How is a reporter supposed to charge for Audio Transcriptions

How do you bill for the hours you spent transcribing it?

Do you use your machine and then go back through it and clean it up and charge for those hours; or do you charge for stopping and starting and replaying while you are listening to the tape?

Any feedback would be great!!

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The cost of transcription, like court reporting, is based on the TAT (turnaround time), i.e., standard delivery (10 business days), expedited delivery (5 business days), daily copy (overnight), and rush delivery (same day).

Here in Washington, D.C., the client-provided audio, such as the CD you mention, would have to be transcribed by a transcriptionist on a QWERTY keyboard. However, I see no reason why a stenotypist could not steno it on their stenotype machine

Most people in my neck of the woods charge a page rate, again, based on the TAT.

In recent times, some transcription-only firms around the United States (not in D.C.) are charging per audio hour and/or per audio minute. They will raise the audio hour and/or audio minute rate for multiple speakers, hard-to-hear audio, technical subject matter, and accented speech.

A court reporter has to expend their time to go on site to produce the record. The court reporter is providing two services when creating the transcript.

A transcriptionist only provides one service. A transcriptionist never has to go on site to record audio. They receive the client-provided audio to produce the transcript.

So, in my opinion, based on 30 years in the industry, I would charge the client a page rate based on the TAT.

If you would like to charge per audio hour and/or per audio minute, it is imperative to know the format (template/codes) of the transcript page itself in order to come up with an equivalent audio hour and/or audio minute rate. For example, let's hypothesize and say that utilizing the format of your transcript page generates approximately 50 pages per hour. This can vary, of course, depending on the speed of the colloquy, but we're talking averages here. If you wanted to charge $4 per page, then you would charge the client $200 per audio hour or approximately $3.35 per audio minute.

HTH! :)
I know a lot of court reporters transcribe directly from tape recorder by topping and starting the tape recorder.

You really need to invest in a transcribing machine if you are going to transcribe tapes. The transcribing machines don't cost that much and are a tool any reporter transcribing tapes should have.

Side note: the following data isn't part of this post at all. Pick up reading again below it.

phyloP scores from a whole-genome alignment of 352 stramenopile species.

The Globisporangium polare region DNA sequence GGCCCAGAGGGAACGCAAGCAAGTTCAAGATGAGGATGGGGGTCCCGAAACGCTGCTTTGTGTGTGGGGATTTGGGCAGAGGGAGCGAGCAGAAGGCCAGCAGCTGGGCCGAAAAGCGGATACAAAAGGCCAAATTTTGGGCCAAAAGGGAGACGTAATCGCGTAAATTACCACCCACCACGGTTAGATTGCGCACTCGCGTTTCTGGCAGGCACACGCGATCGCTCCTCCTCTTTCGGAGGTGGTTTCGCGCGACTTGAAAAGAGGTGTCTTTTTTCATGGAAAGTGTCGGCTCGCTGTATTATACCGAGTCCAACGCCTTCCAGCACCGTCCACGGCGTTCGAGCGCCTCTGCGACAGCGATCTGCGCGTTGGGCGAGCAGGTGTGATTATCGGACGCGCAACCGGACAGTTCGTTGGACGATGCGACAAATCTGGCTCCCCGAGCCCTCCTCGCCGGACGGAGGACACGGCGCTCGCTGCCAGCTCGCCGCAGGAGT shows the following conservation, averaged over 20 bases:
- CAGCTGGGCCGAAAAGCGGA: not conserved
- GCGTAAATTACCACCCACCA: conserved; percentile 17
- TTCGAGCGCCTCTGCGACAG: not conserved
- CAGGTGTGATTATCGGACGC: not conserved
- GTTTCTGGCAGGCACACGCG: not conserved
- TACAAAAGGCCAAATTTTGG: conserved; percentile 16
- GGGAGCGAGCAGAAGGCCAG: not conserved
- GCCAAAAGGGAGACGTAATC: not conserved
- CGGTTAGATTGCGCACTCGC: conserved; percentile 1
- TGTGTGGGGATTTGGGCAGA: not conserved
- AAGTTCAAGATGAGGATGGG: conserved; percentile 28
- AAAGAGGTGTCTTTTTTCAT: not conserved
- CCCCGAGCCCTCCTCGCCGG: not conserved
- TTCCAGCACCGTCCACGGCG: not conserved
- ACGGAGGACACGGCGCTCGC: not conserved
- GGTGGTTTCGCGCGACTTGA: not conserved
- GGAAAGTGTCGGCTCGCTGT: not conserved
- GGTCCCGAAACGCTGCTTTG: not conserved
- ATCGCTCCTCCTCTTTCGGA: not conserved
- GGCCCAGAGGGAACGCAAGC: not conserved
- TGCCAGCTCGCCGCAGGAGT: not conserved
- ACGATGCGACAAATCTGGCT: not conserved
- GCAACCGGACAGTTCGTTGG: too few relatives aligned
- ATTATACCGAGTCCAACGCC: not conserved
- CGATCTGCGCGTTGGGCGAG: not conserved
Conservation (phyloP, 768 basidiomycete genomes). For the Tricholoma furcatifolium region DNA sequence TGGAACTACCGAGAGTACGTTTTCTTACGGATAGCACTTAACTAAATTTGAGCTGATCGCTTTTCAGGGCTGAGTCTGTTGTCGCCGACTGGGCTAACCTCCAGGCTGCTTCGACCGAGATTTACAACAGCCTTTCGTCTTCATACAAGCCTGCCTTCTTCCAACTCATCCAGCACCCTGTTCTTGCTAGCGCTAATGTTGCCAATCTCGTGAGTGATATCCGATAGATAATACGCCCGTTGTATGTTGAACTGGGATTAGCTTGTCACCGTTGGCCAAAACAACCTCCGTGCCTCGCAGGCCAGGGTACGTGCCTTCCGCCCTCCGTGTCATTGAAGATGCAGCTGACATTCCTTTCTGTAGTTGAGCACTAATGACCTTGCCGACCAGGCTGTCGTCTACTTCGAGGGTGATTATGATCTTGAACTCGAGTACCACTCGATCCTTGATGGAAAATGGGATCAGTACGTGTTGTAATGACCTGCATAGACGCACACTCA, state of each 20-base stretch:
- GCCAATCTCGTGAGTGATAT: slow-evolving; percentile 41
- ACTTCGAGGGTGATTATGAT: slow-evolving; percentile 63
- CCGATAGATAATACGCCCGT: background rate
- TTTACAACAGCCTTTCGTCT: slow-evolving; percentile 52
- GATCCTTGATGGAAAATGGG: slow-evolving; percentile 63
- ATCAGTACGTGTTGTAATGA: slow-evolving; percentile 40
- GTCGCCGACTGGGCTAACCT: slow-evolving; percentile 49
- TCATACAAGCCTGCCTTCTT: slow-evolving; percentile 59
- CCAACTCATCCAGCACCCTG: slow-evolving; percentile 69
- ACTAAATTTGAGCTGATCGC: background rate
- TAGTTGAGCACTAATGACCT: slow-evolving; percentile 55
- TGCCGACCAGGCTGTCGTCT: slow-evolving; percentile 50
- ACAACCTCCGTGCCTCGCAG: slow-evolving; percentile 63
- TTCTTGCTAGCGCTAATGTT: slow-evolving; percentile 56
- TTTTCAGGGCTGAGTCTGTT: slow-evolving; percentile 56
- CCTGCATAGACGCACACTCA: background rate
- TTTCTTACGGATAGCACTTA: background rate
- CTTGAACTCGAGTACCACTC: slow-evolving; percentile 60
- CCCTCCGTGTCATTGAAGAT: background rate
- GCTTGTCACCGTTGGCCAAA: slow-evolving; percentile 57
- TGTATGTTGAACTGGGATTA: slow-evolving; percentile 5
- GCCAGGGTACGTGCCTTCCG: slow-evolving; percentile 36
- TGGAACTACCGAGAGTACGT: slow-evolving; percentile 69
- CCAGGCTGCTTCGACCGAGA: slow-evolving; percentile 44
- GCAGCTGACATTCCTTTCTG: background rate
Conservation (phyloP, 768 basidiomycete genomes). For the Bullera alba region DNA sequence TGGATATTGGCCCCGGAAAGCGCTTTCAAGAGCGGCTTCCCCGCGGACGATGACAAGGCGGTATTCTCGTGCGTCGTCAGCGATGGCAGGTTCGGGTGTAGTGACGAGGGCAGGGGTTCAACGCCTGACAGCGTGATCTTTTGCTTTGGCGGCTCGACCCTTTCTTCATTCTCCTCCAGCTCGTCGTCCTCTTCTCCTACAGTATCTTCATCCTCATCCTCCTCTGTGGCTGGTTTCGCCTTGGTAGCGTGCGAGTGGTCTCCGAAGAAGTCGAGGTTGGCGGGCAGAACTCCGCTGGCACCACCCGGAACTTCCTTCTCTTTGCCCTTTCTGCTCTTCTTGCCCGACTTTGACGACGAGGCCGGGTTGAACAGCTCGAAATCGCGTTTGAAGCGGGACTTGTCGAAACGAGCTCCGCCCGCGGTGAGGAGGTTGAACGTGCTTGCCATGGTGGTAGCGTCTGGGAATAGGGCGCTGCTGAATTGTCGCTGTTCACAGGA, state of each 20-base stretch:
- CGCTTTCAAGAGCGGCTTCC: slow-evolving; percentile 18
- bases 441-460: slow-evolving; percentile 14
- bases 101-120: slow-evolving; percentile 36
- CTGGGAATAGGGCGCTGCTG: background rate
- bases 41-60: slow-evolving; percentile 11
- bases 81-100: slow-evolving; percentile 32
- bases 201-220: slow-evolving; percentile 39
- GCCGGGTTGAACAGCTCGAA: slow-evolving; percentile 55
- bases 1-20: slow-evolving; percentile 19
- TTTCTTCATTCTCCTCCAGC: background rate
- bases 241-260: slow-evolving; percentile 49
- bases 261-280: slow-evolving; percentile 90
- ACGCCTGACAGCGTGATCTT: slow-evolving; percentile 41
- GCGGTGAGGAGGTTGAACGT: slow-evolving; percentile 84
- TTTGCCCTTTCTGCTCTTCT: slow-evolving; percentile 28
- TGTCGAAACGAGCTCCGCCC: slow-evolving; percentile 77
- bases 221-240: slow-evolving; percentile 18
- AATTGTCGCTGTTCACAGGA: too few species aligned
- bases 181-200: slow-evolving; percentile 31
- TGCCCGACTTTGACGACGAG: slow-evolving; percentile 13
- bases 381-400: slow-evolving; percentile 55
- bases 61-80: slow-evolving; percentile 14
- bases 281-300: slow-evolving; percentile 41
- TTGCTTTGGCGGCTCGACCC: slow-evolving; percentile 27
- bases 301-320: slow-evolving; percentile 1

I personally would go so far as to say a transcribing machine is a necessity in transcribing tapes. The transcribing machines have foot pedals that allow you to replay portions of the tape you want to rehear. You may want to rehear a spot several times.

I picked up a super transcribing machine off the internet for $100 several years ago. I once picked up a super transcribing machine at a tag sale for $5.

Staples sells transcribing machines. There are two versions of transcribing machines, those for transcribing ordinary cassette tapes and those for transcribing mini-cassette tapes.

I wouldn't work in transcribing tapes without a transcribing machine.

As court reporters, we always want to do things the easiest way possible. I have charged $20 an hour to transcribe tapes, but I don't earn my living from being a court reporter anymore. I am semi-retired.

Bill, that is very good advice!

As far as standard audiocassette tape transcriber machines go, the newer ones suck a big weenie. They break down more often, due to the plastic gears. Believe it or not, the old standard audiocassette tape transcriber machines are the way to go. Me personally, I love the Sony BM-45 series. You can buy them off eBay all day long for less than 50 bucks. If they need repair, I have a guy in Virginia who can repair them for less than 100 bucks.

The standard audiocassette tape transcriber machines they sell at Staples are usually Panasonics. They sell standard and micro transcriber machines there. They cost 200 bucks apiece brand new.

For CD, DVD, digital audio/video files, it would be helpful to purchase an Infinity foot pedal which hooks right up into your computer. Cost is about 60 to 70 bucks, depending on where you buy it.

Then you only need to download -- FOR FREE -- the Express Scribe reader to place that audio file in. The Express Scribe reader will work only with audio files, not video files.